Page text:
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A Macat Analysis of Alexander Hamilton, James Madison, and John Jay's The Federalist Papers

Narrated by: Macat.com
Length: 1 hr and 23 mins
4 out of 5 stars (5 ratings)

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Publisher's Summary

One of the most influential works of political theory ever written, The Federalist Papers collects 85 essays from 1787 and 1788, when the United States was a new country looking to find its way politically. Thomas Jefferson, author of the country's Declaration of Independence and a future US president, called the work "the best commentary on the principles of government which ever was written".

The Federalist Papers looked to persuade Americans that it was in their interest to back a strong national government enshrined in a constitution. Why? Because the three men who wrote the essays were convinced this was the only way to knit the newborn country together while still preserving individual liberties. That constitution, drafted in the late 18th century, still governs the US today and is the oldest written constitution in the world still in force.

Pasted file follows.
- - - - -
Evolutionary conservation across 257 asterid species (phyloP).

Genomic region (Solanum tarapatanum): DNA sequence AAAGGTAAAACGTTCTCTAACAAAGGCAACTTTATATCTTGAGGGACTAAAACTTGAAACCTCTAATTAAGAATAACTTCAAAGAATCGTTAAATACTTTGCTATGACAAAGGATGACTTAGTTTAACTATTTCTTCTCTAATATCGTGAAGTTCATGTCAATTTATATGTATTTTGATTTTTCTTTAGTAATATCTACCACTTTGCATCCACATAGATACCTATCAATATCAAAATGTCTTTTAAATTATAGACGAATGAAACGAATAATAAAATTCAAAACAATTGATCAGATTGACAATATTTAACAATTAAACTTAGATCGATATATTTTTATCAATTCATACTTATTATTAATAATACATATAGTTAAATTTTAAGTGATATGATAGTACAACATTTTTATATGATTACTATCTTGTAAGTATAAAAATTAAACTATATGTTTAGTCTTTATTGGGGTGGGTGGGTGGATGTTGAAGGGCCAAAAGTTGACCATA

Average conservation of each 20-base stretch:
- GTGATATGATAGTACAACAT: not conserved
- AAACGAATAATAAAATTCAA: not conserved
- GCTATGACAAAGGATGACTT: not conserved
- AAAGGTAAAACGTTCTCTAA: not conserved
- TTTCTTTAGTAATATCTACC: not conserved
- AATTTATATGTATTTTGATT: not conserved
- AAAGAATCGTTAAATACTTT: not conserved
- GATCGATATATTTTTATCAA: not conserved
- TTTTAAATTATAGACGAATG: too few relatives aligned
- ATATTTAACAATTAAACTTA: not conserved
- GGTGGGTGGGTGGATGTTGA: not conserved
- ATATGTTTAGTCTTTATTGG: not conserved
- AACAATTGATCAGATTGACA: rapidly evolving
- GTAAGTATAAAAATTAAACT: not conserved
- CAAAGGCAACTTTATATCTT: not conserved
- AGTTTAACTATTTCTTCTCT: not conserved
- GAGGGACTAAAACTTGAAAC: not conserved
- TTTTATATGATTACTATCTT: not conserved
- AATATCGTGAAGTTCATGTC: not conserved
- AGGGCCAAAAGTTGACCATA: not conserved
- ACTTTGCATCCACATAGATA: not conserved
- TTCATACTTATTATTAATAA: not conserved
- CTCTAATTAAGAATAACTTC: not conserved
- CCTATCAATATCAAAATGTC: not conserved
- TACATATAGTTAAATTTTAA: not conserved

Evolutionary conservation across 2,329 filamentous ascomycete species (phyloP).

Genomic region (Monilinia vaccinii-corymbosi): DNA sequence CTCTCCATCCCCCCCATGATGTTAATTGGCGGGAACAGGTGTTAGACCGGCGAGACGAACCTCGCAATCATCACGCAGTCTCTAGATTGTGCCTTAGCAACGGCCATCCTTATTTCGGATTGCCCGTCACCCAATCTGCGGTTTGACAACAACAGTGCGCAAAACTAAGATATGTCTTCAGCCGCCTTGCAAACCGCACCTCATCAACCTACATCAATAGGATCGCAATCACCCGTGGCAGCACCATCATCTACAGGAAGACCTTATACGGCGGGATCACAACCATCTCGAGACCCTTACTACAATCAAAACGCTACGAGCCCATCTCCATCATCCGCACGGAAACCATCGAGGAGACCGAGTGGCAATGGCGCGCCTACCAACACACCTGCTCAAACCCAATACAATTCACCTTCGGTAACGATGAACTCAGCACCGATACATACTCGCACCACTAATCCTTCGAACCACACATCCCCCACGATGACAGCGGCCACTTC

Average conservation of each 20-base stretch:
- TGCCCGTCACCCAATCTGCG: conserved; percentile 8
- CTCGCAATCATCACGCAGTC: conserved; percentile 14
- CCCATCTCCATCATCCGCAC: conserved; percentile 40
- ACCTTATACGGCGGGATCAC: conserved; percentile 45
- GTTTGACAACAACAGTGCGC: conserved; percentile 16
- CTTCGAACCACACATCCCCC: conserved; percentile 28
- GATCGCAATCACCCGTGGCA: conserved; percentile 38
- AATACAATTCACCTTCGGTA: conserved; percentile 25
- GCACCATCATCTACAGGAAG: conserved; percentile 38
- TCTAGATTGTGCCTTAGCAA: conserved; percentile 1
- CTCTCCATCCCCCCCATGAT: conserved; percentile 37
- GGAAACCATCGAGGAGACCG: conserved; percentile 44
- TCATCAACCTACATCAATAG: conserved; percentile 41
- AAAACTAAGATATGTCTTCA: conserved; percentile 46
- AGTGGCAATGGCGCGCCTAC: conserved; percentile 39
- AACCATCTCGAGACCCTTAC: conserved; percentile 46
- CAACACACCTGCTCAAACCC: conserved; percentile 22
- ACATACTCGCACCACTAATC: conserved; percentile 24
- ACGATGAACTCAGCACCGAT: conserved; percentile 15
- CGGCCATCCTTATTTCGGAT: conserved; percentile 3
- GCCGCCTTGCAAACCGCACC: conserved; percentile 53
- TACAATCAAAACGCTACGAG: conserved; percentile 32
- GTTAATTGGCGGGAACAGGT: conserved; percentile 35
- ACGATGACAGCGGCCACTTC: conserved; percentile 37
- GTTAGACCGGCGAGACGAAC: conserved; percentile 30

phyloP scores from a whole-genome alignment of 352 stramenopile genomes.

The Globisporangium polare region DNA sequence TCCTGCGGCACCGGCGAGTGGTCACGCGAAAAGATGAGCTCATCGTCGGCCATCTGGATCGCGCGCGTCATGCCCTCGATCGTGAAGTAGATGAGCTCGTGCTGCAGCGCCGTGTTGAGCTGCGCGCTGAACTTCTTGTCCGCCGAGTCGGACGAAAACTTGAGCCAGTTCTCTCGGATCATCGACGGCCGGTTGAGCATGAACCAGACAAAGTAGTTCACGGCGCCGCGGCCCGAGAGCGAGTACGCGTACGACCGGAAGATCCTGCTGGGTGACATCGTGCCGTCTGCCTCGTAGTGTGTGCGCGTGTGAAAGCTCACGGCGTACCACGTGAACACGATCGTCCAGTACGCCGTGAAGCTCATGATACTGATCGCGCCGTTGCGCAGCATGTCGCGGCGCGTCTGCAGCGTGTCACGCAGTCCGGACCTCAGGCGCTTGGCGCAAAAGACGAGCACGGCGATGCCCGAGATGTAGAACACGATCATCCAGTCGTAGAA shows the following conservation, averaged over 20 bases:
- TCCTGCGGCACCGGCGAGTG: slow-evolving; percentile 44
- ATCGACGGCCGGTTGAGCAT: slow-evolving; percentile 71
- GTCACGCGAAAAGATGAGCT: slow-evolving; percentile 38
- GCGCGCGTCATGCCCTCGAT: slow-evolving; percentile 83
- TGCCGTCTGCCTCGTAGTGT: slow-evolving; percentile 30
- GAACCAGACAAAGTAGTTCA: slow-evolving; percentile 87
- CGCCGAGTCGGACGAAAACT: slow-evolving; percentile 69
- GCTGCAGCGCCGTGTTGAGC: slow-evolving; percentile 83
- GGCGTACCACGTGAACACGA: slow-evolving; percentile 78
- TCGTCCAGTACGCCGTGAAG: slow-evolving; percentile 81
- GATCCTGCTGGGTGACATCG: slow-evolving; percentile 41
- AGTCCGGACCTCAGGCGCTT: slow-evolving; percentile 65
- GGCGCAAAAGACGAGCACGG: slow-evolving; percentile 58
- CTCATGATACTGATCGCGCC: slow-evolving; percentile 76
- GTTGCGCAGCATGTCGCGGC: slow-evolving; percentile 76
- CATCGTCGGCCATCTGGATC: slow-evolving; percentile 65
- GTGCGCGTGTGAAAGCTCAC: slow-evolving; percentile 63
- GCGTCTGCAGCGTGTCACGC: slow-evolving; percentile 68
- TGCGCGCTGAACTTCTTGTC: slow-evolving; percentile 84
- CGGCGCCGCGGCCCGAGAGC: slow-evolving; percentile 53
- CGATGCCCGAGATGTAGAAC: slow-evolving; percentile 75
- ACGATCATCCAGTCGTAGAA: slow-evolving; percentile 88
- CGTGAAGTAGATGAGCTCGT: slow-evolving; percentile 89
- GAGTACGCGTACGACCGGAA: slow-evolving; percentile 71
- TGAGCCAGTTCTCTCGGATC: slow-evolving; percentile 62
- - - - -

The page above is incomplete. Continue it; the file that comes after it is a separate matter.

The book remains essential listening for anyone interested in the birth of democracy and for those who want to interpret the US Constitution according to its original intent.

©2016 Macat Inc (P)2016 Macat Inc

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Just Right

This is a very good analysis of the Federalist Papers. It can compliment any of the additions found on Audible, and it's neither too long nor too short, but as Goldylox would say, it's just right.

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Waste of a credit

Says the same thing over and over; once you've listened to the first chapter you have heard it all.